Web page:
The Milky Way Shines over an Australian Lighthouse [PIC]

The entire universe in blog form
Dec. 2 2012 8:00 AM

The Shores of the Cosmic Ocean

Yesterday, I went all sciencey on a gorgeous picture of M83, a nearby spiral galaxy. What I didn’t mention, though, is that the galaxy we live in—the Milky Way—is pretty similar. It’s a flattened disk with spiral arms, a central bulge of stars, and lots of stars and dust. M83 just so happens to be oriented so we see it face-on, providing us with the spectacular view I described in that post.

Phil Plait Phil Plait

Phil Plait writes Slate’s Bad Astronomy blog and is an astronomer, public speaker, science evangelizer, and author of Death From the Skies!  

But we live inside the Milky Way, so our view of our own galaxy is different. Nothing illustrates that better than a nice time exposure of the night sky, so here’s one of surpassing beauty for you:

Milky Way and lighthouse, photo by Mike Selway
The Milky Way over Cape Leveque. Click to enaustralenate.

Image credit: Mike Salway, used by permission.


This lovely shot was taken by Mike Salway, an amateur astronomer and photographer living in Australia. He shot this at Cape Leveque in northwestern Australia, on the coast of the Indian Ocean. It’s a single 30 second exposure, which was enough to show the Milky Way without overexposing the lighthouse. I like the way the tree reaches in and how the branches are lit. It’s funny how it looks like the Milky Way is coming out of the lighthouse.

That band of light is the combined glow of millions if not billions of stars in our galaxy. Because the Milky Way is a flat disk, and we’re inside it, we see it as a stream across the sky. In the center of our galaxy is the bulge, a roughly spherical mass of perhaps 20 billion stars, and you can see it plain as day in that picture! Littering the plane of the disk are vast clouds of opaque dust (I talk about this in the M83 post as well) that block our view of the stars behind them and leave a dark lane across the Milky Way (and that nifty X pattern right in the center of the bulge).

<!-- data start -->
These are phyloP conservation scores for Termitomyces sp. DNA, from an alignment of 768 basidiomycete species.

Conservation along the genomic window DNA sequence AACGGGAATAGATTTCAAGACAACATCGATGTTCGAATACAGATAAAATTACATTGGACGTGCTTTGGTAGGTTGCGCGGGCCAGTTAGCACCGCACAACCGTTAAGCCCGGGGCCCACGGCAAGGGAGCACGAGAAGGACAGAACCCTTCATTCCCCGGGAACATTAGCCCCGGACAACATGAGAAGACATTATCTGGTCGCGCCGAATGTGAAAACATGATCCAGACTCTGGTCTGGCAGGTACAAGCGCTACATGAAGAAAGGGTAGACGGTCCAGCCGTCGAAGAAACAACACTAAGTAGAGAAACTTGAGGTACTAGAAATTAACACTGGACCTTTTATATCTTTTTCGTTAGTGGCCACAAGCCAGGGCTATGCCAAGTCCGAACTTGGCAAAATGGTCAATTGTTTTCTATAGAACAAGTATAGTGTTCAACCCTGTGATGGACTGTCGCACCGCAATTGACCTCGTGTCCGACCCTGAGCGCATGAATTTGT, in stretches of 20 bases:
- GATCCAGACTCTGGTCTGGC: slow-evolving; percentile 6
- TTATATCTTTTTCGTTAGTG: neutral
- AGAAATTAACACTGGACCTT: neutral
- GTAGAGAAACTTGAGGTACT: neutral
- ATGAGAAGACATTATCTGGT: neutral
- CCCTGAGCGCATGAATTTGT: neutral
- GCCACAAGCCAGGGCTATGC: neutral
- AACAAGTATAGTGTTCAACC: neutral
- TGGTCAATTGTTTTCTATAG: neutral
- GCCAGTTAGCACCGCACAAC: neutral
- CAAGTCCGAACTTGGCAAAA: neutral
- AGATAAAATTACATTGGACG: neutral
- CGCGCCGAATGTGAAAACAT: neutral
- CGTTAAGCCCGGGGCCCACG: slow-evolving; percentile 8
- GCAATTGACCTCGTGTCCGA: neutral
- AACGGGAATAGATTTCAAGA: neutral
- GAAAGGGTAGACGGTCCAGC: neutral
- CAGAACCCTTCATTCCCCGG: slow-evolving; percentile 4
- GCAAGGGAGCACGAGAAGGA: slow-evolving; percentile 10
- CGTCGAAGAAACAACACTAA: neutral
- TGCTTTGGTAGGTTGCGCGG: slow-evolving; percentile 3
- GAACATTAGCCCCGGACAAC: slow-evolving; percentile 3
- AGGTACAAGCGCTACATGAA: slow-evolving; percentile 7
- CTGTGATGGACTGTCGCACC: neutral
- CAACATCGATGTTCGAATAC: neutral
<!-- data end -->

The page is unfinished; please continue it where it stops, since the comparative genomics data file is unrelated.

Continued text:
Salway also took another fantastic picture of the Milky Way, this time at the beach itself:

Milky Way over the beach at Cape Leveque. Click to embiggen.
Milky Way over the beach at Cape Leveque.

Image credit: Mike Salway.

Wow. In this one you can see some famous stars like Alpha Centauri (the bright orange one just to the right of center, sitting in the middle of the plane of the Milky Way) and Beta Centauri just above it. A bit farther out along the galaxy’s disk you can see a dark splotch: That’s the Coal Sack, a cloud of dust about 30 light years or so across and about 600 light years away. Immediately above and to the right of the Coal Sack is the constellation of Crux, the Southern Cross. Salway also has a shot of the same scene but with a very bright shooting star called a fireball blazing across. Pretty cool.

It’s amazing what you can see in a photo that’s just half a minute long. It helps, of course, to have the natural beauty of Australia in the foreground and the aggregated might of a massive galaxy in the background.

I sometimes like to think of the Milky Way as a city, with a hustling downtown area toward the center (the bulge) and the spiral arms as the suburbs. Happily for us, we live in a pretty nice part of town that has a fantastic view.

[Note: I stole the title of this post from the title of Carl Sagan's first episode of "Cosmos." It seemed appropriate.]



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